According to a 96-page document entitled “Historic Revitalization: Hot Springs, S.D.” published in 1975 by Jim Mueller and Kim Williams, a cantilever sidewalk along that area of North River Street was one of numerous ideas presented by the two local authors as a way to create “Historic Conservation.” This, they said, “involves retaining the historic nature of an area while adapting it and its buildings to contemporary use.”
Their document then provided detailed individual proposals for seven different areas of the community. Those areas included: 1) Old Town – Chicago Street from Albany Avenue to Jennings Avenue; 2) Mill Area – one block to the west of Old Town; 3) Castle Park Area – below the former Southern Hills General Hospital in and around the volunteer fire station; 4) River Street – from Jennings Avenue to Minnekahta Avenue; 5) Museum Hill – in and around the current Pioneer Museum; 6) Evans Area – from all around the Kidney Springs and the Minnekahta Avenue intersection to the Depot Visitors Center to Main Street where Golden West is currently located; and, 7) North End – from the Braun Hotel to Evans Plunge.
In each of these areas of Hot Springs’ business district, the 45-year old document outlined various enhancements and building restoration projects which emphasized the town’s unique physical characteristics. They broke down these characteristics into four categories: 1) The historical quality of the town and its buildings; 2) The compact and “enclosed” layout of the older parts of town; 3) The presence of business and social activity in the older parts of town; and, 4) The nearness and beauty of natural features.
In regards to the “River Street” section of the document, their improvements proposed included: 1) Restore historic building facades and remodel others; 2) Modify signage to insure compatibility within the Historic District; 3) ‘Break up’ the long street by planting trees, using brick for sidewalks and crosswalks, and by selecting street lamps of a more historic variety; 4) Develop Museum Hill Path and a park area on the lots north of, and behind, the Domestic Electric building (now the former Sancho’s Bar & Grill); 5) Develop river walks and footbridges to attract and keep shoppers.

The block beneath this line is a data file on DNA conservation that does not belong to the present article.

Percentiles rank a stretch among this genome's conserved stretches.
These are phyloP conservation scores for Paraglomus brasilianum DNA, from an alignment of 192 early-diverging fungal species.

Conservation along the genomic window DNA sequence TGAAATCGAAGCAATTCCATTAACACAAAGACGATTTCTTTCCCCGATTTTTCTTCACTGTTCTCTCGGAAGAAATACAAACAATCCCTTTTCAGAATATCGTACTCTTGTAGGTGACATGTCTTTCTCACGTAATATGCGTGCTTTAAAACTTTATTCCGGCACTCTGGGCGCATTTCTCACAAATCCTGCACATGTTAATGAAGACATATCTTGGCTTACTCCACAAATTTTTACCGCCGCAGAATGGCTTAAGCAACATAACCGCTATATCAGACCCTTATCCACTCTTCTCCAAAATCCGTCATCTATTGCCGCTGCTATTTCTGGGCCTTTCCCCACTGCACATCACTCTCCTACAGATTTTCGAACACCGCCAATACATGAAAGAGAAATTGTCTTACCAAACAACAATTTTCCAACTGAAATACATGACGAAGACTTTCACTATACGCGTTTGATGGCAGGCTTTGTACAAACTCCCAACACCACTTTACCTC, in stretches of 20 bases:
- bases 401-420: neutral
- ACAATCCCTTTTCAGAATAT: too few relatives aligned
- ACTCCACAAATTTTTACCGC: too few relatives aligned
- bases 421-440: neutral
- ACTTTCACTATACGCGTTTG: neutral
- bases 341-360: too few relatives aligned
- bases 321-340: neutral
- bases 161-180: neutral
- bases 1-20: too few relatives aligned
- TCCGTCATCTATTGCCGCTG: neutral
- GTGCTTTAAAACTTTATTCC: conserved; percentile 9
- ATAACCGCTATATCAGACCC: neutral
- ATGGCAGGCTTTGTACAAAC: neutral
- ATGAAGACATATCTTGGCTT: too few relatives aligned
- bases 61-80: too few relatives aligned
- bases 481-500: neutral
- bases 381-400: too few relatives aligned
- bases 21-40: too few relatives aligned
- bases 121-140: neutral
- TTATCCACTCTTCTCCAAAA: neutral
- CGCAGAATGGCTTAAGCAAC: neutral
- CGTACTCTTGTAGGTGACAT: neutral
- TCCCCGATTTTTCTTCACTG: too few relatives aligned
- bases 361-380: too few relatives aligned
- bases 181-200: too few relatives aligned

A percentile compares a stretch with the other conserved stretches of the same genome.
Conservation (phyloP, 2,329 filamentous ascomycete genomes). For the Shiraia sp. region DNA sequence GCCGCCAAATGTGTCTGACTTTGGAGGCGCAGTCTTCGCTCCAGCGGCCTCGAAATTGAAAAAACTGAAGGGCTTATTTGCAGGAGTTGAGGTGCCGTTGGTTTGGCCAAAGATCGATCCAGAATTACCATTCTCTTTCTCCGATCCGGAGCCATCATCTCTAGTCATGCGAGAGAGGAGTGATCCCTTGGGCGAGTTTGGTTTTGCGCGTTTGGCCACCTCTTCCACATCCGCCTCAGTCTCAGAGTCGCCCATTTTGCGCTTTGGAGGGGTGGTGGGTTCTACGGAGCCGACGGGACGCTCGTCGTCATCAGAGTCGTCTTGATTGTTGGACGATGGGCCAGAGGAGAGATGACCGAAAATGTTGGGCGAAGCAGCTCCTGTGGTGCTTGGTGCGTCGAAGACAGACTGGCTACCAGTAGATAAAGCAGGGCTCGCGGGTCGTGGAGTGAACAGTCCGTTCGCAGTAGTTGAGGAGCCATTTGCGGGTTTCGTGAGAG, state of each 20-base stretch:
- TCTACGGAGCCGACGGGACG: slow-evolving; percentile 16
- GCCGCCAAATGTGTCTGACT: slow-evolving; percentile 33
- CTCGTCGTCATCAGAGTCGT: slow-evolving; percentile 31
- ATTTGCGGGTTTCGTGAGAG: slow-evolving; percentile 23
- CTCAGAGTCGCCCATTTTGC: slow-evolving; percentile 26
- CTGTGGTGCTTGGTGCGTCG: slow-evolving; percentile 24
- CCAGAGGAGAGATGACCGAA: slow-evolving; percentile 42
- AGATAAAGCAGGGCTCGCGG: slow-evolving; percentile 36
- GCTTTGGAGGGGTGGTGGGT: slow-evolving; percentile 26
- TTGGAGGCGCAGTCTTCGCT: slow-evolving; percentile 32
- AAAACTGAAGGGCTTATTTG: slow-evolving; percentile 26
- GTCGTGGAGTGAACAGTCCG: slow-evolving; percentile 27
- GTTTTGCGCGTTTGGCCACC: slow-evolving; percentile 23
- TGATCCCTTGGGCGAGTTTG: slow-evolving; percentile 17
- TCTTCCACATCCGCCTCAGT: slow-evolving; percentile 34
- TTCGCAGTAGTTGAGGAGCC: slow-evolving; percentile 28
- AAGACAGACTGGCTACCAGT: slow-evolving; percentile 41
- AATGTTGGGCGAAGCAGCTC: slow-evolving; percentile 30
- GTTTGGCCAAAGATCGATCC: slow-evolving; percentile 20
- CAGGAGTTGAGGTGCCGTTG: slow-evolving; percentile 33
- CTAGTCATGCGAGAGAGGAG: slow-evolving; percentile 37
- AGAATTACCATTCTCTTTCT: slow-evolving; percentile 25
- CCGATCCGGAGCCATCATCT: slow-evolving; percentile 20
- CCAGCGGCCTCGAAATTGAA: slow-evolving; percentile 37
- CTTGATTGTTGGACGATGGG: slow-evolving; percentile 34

At the time of the proposal, the existing area of Fall River along River Street did include what was referred to as a “periodic manmade waterfall,” but this document included a plan to increase the flow of the waterfall to make it more of an attraction, along with an additional pedestrian bridge in the area.
While the vast majority of the ideas presented in the “Historic Revitalization” document have not come to reality, there are a few that have been implemented in one form or another over the past 45 years. Some of those include the creation of the Freedom Trail built in the early 1990s, the refurbished concrete stairway to the Pioneer Museum from North River Street around 2000, and the installation of historic-looking street lights and other pedestrian intersection enhancements like stamped concrete and street corner plant pods, also in the early 1990s.
Current City Engineer Tracy Bastian said he was involved with some of the planning for the current street lights when working part-time for the city while earning his Engineering degree. He credits then-City Engineer John Scheltens for generating the excitement and acquiring the grants to make those things a reality 25 to 30 years ago.